National Dental Advisory Committee - Emergency Drugs & Equipment in Primary Dental Care

Report on the use of emergency drugs and equipment in Primary Dental Care.


The National Dental Advisory Committee (NDAC) publication Emergency Dental Drugs (NHS MEL (1999)) 22 identified a list of drugs and equipment which should be available to manage medical emergencies within the dental setting. It also highlighted the need for dentists to carry a full emergency drugs kit (including portable oxygen supply and suction) for all domiciliary visits.

Since 1999 a number of additional relevant documents have been published as follows:

  • A Conscious Decision[1] (2000). This resulted in the cessation of dental treatment under general anaesthesia in UK primary care settings.
  • In 2006 the Resuscitation Council (UK) published standards for dental professionals in managing emergencies and resuscitation. In 2012 the Resuscitation Council revised these standards. The revised standards recommended the emergency drugs for use within a dental setting. In addition, the Council advised that Automatic External Defibrillators (AEDs) should be available in every healthcare environment.[2]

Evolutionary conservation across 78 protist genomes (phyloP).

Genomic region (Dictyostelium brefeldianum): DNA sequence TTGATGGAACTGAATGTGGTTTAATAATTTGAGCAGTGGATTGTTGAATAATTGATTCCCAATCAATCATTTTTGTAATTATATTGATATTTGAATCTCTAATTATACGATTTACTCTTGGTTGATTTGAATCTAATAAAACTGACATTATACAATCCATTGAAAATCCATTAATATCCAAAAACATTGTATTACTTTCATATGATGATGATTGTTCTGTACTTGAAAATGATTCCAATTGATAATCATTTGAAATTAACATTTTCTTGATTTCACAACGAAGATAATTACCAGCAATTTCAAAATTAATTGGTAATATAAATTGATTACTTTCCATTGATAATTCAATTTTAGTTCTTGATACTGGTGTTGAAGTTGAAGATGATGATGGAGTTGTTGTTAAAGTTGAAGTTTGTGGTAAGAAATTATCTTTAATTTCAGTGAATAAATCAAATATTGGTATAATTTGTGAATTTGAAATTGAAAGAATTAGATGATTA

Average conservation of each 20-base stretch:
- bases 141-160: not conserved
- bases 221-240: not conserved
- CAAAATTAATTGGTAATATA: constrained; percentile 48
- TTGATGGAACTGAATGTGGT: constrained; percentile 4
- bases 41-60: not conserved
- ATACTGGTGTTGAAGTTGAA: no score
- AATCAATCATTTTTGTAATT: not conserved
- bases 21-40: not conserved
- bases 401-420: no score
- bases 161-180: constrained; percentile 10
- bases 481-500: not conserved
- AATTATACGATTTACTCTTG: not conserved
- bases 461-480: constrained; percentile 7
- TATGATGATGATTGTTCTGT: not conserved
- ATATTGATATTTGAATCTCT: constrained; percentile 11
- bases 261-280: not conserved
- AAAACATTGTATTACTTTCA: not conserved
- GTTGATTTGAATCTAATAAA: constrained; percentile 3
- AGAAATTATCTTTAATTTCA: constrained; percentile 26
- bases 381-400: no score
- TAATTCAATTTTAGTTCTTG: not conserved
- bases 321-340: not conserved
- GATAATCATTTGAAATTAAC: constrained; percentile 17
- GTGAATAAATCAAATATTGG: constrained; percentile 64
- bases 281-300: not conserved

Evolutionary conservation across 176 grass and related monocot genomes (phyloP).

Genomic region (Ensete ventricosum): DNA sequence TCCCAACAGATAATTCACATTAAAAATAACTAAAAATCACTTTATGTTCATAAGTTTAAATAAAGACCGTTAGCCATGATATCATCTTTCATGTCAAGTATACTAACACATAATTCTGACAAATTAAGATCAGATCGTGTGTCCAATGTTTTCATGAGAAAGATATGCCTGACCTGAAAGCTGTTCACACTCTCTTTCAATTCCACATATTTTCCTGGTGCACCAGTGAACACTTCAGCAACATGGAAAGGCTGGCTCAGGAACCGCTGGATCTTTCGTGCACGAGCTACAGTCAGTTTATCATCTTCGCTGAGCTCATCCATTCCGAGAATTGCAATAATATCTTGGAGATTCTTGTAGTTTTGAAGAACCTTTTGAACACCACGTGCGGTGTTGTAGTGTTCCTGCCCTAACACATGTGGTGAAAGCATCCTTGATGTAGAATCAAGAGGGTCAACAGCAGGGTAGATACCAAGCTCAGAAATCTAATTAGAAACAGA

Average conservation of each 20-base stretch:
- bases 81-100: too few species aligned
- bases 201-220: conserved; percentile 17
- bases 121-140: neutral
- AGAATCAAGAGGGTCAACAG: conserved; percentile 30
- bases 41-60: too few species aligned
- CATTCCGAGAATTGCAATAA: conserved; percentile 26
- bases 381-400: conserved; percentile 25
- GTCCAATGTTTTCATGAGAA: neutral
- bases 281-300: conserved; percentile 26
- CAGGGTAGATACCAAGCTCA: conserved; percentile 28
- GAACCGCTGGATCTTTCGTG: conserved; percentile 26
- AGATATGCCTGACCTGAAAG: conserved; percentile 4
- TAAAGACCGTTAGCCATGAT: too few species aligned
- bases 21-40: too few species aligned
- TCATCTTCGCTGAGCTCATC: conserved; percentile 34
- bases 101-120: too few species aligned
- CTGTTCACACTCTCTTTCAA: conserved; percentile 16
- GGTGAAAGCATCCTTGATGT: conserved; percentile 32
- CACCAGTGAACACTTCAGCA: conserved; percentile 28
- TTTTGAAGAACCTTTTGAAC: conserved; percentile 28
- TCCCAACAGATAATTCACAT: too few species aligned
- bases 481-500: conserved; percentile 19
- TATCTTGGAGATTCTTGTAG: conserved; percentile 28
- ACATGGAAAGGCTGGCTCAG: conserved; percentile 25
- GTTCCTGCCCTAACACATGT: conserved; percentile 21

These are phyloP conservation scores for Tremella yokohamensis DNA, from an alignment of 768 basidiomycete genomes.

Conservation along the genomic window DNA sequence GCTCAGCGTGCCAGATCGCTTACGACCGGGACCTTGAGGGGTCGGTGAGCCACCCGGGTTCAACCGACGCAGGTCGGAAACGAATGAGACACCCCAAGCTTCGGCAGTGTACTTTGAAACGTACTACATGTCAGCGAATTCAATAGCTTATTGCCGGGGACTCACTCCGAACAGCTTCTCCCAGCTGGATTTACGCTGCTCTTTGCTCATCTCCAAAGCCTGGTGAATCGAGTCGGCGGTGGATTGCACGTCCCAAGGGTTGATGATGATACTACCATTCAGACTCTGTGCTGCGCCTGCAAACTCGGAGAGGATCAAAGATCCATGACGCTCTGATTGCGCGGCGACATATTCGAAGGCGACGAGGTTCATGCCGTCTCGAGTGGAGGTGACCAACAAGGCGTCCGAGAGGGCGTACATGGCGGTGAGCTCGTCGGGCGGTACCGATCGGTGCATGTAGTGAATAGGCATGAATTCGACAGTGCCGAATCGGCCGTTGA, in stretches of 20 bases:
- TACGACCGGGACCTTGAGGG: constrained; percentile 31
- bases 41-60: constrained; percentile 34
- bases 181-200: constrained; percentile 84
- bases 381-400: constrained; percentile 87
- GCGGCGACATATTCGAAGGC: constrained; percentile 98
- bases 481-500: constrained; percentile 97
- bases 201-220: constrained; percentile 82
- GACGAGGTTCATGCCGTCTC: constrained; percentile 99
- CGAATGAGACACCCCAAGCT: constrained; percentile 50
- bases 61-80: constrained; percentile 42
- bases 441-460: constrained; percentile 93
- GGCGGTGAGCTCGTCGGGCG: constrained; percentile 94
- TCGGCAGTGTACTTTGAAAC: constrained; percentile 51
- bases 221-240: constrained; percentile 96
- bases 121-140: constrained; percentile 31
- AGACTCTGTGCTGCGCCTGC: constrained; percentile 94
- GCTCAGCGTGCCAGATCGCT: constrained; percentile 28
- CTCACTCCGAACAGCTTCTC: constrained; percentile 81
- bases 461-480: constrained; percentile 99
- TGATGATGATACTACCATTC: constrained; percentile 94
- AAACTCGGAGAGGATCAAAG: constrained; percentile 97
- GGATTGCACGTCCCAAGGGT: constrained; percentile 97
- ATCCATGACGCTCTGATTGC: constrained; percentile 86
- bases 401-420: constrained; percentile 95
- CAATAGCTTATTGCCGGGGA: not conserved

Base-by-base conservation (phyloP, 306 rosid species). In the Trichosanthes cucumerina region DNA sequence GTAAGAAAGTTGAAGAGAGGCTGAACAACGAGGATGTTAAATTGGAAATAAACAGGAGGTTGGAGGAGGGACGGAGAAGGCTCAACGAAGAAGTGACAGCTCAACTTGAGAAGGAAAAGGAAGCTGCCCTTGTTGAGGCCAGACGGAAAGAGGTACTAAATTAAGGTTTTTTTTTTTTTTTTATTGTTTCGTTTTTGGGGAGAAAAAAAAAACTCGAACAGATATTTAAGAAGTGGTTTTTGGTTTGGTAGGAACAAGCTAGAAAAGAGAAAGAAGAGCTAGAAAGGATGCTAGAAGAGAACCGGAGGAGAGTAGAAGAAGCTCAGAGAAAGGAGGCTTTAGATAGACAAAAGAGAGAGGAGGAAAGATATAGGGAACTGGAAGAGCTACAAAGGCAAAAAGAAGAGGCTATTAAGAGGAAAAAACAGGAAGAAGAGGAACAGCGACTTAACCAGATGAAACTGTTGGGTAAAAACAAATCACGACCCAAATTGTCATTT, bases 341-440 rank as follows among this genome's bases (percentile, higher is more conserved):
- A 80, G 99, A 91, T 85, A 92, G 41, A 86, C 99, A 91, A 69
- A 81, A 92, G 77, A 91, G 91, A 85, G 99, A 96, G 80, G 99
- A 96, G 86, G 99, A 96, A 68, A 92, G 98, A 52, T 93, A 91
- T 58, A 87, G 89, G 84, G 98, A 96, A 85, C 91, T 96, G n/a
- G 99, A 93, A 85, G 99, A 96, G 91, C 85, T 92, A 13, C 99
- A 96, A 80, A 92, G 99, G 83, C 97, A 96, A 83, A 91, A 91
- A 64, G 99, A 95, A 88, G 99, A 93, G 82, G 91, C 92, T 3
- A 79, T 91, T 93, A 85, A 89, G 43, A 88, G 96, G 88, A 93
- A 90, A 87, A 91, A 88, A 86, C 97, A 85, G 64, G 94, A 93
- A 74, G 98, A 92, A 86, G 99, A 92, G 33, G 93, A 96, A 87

• The Scottish Dental Clinical Effectiveness Programme published Drug Prescribing for Dentistry[3] (2011). This included a list of drugs for use in medical emergencies together with information about their administration. This list reflected the list of emergency drugs recommended in British National Formulary (BNF)[4] and in the updated guidance from the Resuscitation Council (2012).
  • The Scottish Dental Clinical Effectiveness Programme published a Practice Support Manual[5] with comprehensive lists of emergency drugs and equipment.
  • A new Combined Practice Inspection document[6] was introduced from in 2013 for all dental practices across Scotland. This was revised from 1 January 2015.
  • In 2013 the Resuscitation Council published Quality standards for cardiopulmonary resuscitation practice and training. Primary dental care.[7] These standards superseded those published in 2006 and do not cover aspects of managing medical emergencies beyond cardiopulmonary resuscitation. Information on medical emergencies encountered in dental practice other than cardiorespiratory arrest is now in the Prescribing in Dental Practice section of the British National Formulary (BNF)

A recent survey of Scottish Dental Practice Advisors reported that the provision of AEDs was not comprehensive or consistent either within or across Health Board areas.[8]

In light of the recent changes in practice and guidance, the NDAC commissioned a short life working group to update the 1999 publication Emergency Dental Drugs.


Email: Elizabeth Mclear

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